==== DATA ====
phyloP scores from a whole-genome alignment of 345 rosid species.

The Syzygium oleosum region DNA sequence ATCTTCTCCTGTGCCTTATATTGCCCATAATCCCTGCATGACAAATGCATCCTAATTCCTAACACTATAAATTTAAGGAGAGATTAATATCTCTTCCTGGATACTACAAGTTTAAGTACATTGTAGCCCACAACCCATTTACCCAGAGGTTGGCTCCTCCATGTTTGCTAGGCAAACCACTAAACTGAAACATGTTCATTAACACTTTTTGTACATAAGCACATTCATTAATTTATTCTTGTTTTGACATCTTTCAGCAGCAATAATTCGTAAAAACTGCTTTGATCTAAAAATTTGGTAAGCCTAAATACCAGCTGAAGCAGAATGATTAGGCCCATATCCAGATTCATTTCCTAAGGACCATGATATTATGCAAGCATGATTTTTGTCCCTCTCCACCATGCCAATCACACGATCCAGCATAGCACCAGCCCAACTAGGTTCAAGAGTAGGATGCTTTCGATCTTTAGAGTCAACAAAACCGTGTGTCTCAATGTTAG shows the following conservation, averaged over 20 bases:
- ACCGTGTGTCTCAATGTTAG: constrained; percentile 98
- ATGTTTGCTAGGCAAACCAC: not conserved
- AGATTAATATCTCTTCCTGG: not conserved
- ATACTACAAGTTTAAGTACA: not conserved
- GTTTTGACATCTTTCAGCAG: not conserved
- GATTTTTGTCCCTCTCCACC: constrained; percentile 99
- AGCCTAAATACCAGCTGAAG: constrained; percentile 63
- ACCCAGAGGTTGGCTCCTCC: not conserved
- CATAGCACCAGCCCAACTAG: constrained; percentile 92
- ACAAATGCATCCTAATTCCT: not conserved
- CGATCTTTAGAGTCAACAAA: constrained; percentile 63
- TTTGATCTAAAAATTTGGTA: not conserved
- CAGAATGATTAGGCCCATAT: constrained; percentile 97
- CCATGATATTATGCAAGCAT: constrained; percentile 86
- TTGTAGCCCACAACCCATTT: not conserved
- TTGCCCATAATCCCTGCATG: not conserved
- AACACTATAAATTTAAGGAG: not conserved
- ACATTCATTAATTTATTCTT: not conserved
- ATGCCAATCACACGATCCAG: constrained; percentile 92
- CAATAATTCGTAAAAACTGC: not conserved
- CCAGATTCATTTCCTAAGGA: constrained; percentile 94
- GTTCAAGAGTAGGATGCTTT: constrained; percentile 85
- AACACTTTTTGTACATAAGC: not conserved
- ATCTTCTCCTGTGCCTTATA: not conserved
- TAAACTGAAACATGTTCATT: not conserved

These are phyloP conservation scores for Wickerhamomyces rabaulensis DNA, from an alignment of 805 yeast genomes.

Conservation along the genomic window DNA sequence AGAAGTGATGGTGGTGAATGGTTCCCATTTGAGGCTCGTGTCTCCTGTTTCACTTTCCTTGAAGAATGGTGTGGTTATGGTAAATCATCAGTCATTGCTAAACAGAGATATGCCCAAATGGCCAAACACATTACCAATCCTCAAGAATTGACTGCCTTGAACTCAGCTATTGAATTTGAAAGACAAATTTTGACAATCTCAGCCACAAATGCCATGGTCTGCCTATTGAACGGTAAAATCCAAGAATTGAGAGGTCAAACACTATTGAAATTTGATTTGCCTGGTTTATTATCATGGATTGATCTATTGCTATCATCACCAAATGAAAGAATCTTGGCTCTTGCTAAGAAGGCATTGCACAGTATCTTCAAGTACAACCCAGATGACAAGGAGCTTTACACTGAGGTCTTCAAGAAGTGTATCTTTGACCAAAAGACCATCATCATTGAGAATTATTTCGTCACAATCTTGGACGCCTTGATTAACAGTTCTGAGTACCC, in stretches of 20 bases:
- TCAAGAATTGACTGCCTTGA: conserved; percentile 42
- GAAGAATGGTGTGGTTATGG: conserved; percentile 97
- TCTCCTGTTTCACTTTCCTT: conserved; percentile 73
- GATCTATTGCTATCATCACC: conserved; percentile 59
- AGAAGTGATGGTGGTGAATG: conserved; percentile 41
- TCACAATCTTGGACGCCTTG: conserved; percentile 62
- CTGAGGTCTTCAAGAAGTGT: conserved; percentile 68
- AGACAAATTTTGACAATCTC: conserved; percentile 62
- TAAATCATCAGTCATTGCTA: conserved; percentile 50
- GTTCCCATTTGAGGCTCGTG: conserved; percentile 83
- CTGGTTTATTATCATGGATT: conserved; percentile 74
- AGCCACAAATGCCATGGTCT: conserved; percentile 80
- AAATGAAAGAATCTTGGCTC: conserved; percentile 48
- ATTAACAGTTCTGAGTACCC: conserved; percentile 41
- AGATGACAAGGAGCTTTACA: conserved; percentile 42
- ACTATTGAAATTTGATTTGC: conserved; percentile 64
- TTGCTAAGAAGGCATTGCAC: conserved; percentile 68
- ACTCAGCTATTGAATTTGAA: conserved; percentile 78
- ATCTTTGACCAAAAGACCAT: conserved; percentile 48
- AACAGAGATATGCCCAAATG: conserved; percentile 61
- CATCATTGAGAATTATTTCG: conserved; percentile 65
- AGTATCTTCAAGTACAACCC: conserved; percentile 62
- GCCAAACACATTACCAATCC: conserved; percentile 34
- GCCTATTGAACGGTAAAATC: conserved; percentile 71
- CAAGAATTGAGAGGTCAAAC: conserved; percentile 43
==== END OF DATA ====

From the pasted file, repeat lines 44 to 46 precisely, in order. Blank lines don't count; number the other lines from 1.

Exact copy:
- AGATGACAAGGAGCTTTACA: conserved; percentile 42
- ACTATTGAAATTTGATTTGC: conserved; percentile 64
- TTGCTAAGAAGGCATTGCAC: conserved; percentile 68